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India bans 232 Chinese lending and betting apps
And a few non-Chinese lending apps that appear to have been scooped by accident
India’s Ministry of Electronics and Information Technology (MeitY) has commenced the process to ban and block 138 betting apps and 94 loan lending apps with Chinese links, but has drawn criticism for a lack of transparency and the inclusion of several non-Chinese platforms.
The ban has reportedly been executed on behalf of the Ministry of Home Affairs (MHA) after app operators granted substantially large loans and then engaged in extortion, harassment, and other nasty measures to achieve repayment at annual interest rates up to 3,000 percent.
The Indian government began investigating lending apps last year and also issued an advisory in October 2022 against betting and gambling platforms. The Reserve Bank of India attempted [PDF] to further regulate the industry in August 2022 by issuing new guidelines on digital lending which include requirements for better transparency of interest rates and securing explicit consent for loans.
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The announcement of the bans came from India’s state-owned public broadcaster, Prasar Bharati News Services (PBNS) on Sunday.
MeitY is yet to detail the bans, which has drawn criticism and created confusion, particularly as some non-Chinese apps, were reportedly included in the ban. Among these blocked non-Chinese are fintech platform PayU, buy-now-pay-later service LazyPay, and lending platform Kissht.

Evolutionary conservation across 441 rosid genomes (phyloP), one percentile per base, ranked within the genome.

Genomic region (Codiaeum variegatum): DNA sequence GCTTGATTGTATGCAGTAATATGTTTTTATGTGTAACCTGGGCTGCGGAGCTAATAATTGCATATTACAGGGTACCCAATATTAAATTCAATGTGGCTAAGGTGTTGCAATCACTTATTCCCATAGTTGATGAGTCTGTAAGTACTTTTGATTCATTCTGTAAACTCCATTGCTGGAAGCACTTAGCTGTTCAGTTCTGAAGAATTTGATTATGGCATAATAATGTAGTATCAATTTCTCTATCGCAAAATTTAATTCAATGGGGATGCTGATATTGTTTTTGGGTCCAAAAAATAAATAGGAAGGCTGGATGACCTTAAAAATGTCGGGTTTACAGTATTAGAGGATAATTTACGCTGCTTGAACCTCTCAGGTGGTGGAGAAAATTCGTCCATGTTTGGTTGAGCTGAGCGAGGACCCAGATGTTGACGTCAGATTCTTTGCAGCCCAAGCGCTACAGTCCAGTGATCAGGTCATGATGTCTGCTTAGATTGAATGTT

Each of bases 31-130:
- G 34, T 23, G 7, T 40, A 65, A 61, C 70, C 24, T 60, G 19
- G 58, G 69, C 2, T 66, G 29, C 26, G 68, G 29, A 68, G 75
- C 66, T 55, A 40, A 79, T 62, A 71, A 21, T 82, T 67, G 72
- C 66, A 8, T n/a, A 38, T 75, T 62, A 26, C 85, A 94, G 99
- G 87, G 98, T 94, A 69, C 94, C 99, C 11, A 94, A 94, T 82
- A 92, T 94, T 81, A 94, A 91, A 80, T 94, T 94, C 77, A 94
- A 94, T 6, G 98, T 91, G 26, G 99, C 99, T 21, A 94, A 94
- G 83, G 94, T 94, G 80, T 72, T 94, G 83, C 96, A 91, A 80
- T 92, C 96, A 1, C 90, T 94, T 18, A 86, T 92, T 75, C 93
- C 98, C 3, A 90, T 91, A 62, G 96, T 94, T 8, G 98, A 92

“In the absence of a legal order ... we ask for transparency and disclosure,”tweeted digital liberties non-profit Internet Freedom Foundation (IFF).
The org elaborated:
The reported reason for blocking these apps on an “urgent” & “emergency” basis was that they reportedly have Chinese links. However, mass blocking based on common, aggregated grounds goes against the individualised nature of the blocking power under Sec 69A & Blocking Rules. 4/n— Internet Freedom Foundation (IFF) (@internetfreedom) February 6, 2023
IFF said it was “particularly” concerned with MeitY’s “disregard towards procedural safeguards,” especially as there was no proof of urgent emergency justifying the bans.
“Such wide-scale banning undermines nuanced policy approaches for protecting the digital rights of the citizens,” said the advocacy group. ®